“The academic outcomes and the educational quality things we can offer to the kids outside the classrooms should be our focus, and if everyone decides that’s the focus, how can we make that happen?

“Our hopes and dreams versus reality needs to be brought back together,” he said. “Once we figure out what we really want, then we can hit the money part and figure out ‘Is it really worth it?’”

Both sides will return to camp to sort out their feelings on the proposed merger, but there is a definite expiration date on any deliberations.

Although Oswald said that the Oaklyn school will have “a strong few years ahead where there aren’t going to be any foreseeable [financial]issues,” on its present course, the district may run out of money by the end of the 2017-18 fiscal year.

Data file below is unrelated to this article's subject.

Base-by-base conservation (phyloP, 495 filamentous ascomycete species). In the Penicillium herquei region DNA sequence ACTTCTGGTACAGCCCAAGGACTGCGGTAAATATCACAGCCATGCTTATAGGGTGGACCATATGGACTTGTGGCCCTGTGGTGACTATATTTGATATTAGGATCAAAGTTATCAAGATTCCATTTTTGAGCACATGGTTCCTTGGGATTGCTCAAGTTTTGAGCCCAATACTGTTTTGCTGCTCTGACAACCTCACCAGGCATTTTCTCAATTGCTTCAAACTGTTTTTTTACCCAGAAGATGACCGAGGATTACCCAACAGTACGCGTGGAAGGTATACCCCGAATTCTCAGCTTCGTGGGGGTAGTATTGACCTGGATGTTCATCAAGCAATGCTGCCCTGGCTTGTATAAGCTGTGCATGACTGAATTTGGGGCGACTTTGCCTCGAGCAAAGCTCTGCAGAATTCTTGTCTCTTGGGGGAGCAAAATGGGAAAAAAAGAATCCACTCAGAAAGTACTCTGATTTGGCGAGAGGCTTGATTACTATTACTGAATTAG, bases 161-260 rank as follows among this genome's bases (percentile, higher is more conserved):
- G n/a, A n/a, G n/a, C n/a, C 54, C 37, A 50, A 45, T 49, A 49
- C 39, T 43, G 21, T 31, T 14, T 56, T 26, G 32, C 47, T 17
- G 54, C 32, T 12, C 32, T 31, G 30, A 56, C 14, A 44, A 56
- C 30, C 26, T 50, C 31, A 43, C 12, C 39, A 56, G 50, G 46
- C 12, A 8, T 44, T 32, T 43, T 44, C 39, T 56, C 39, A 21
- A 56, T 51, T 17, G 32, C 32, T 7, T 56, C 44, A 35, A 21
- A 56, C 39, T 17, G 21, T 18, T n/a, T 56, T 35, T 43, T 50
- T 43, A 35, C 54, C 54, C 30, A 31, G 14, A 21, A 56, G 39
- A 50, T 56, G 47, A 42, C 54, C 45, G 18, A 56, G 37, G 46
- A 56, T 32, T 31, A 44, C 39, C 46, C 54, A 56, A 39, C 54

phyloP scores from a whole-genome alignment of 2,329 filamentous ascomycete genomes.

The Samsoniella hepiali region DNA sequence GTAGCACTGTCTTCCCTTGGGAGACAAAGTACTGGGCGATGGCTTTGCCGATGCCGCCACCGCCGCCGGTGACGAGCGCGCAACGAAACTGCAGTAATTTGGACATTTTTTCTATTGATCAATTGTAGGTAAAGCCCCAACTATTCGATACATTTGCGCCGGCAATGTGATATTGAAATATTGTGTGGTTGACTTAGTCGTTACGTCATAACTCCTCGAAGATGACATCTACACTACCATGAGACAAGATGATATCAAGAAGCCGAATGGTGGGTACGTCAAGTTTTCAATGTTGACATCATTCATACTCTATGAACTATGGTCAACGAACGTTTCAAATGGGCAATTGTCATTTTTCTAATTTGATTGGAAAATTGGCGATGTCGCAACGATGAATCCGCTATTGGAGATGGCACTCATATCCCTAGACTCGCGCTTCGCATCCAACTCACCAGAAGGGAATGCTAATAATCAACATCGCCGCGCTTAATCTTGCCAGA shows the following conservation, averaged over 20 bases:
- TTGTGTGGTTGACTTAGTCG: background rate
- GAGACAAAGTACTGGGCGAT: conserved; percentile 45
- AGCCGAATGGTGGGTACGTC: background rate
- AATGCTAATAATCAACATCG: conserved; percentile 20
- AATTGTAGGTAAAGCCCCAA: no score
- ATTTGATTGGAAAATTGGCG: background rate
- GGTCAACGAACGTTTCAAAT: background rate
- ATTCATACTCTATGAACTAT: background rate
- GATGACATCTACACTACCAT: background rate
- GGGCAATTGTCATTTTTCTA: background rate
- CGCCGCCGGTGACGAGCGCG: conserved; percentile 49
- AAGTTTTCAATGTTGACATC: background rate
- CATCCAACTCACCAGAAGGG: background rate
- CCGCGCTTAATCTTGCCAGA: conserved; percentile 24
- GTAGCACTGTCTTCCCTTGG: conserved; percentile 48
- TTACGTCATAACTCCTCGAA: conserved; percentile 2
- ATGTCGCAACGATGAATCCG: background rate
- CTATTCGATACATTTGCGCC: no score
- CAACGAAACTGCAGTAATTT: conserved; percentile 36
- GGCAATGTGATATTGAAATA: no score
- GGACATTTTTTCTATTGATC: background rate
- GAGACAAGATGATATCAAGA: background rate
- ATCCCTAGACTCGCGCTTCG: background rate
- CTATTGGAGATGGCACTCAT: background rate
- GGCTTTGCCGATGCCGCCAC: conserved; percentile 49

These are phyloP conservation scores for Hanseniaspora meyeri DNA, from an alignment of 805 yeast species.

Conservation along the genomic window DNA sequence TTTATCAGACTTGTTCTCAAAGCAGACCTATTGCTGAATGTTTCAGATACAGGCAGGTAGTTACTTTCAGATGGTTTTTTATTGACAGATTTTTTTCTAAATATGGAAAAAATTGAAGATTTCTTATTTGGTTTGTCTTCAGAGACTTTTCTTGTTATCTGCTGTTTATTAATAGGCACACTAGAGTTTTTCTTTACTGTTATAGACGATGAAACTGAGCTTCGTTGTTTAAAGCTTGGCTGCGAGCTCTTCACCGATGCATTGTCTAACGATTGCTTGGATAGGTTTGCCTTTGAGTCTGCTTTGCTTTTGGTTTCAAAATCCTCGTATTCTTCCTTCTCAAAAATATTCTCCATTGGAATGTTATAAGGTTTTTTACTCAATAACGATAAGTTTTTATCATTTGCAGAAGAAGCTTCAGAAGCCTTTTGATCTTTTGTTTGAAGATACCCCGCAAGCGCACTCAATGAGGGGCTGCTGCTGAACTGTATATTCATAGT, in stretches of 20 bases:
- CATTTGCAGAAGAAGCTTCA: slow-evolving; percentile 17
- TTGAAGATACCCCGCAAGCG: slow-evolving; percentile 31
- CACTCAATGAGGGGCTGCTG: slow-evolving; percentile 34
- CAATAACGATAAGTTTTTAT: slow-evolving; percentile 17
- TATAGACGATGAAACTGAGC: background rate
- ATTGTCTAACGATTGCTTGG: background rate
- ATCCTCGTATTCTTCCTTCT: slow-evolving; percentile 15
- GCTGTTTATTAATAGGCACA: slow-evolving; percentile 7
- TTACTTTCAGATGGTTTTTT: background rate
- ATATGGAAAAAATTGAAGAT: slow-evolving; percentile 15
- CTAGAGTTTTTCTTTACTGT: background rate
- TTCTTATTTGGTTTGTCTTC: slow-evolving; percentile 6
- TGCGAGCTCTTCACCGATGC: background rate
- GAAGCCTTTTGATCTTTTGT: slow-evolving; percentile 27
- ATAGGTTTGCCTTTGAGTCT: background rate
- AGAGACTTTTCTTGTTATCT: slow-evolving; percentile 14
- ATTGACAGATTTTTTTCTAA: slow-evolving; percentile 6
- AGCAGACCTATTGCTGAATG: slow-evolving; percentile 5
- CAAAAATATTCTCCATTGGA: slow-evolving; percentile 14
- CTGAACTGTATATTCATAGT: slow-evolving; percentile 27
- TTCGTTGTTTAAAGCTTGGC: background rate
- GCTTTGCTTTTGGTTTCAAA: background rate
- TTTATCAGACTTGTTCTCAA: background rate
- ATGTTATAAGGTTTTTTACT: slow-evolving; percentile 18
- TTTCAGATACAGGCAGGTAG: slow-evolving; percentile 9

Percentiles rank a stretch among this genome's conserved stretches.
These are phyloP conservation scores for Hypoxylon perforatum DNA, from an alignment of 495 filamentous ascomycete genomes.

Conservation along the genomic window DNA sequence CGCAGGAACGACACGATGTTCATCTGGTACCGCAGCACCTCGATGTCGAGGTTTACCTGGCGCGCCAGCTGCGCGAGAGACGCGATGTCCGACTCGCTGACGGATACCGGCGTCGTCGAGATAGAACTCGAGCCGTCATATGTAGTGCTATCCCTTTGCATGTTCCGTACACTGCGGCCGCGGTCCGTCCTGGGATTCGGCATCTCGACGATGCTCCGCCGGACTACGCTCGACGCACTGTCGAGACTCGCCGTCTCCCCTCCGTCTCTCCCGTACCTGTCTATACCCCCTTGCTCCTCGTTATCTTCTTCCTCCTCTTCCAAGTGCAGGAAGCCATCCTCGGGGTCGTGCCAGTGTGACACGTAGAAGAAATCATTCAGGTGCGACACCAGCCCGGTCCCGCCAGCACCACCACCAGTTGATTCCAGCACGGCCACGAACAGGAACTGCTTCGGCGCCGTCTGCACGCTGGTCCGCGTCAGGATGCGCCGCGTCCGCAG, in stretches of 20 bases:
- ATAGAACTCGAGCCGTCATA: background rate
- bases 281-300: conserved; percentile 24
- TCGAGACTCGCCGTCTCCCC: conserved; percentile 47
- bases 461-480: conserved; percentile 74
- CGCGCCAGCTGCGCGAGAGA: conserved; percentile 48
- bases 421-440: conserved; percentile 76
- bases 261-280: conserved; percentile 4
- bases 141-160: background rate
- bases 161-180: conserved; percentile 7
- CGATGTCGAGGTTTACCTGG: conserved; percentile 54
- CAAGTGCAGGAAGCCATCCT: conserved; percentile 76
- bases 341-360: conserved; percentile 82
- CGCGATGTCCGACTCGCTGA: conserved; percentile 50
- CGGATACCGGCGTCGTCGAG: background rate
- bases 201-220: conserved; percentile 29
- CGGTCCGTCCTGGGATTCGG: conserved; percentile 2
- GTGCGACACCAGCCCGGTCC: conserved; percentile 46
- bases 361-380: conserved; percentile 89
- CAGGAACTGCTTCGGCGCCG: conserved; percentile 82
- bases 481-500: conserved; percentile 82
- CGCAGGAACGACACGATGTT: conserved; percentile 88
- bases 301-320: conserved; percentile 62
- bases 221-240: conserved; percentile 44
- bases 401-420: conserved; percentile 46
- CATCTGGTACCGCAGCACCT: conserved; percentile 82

“We’ve done a few things that might buy us a little more time,” Oswald said, “but I also don’t know that it’s healthy or good to wait. Nobody wants to go to work every day wondering ‘what’s going to happen to my career a couple years ahead.’”

Prospective figures for a 1 percent increase to a unified Collingswood/Oaklyn school budget on a 70-30 split. Credit: C. Ann Volk.

Prospective figures for a 1 percent increase to a unified Collingswood/Oaklyn school budget on a 70-30 split. Credit: C. Ann Volk.

Prospective figures for a 2 percent increase to a unified Collingswood/Oaklyn school budget on a 70-30 split. Credit: C. Ann Volk.

Prospective figures for a 2 percent increase to a unified Collingswood/Oaklyn school budget on a 70-30 split. Credit: C. Ann Volk.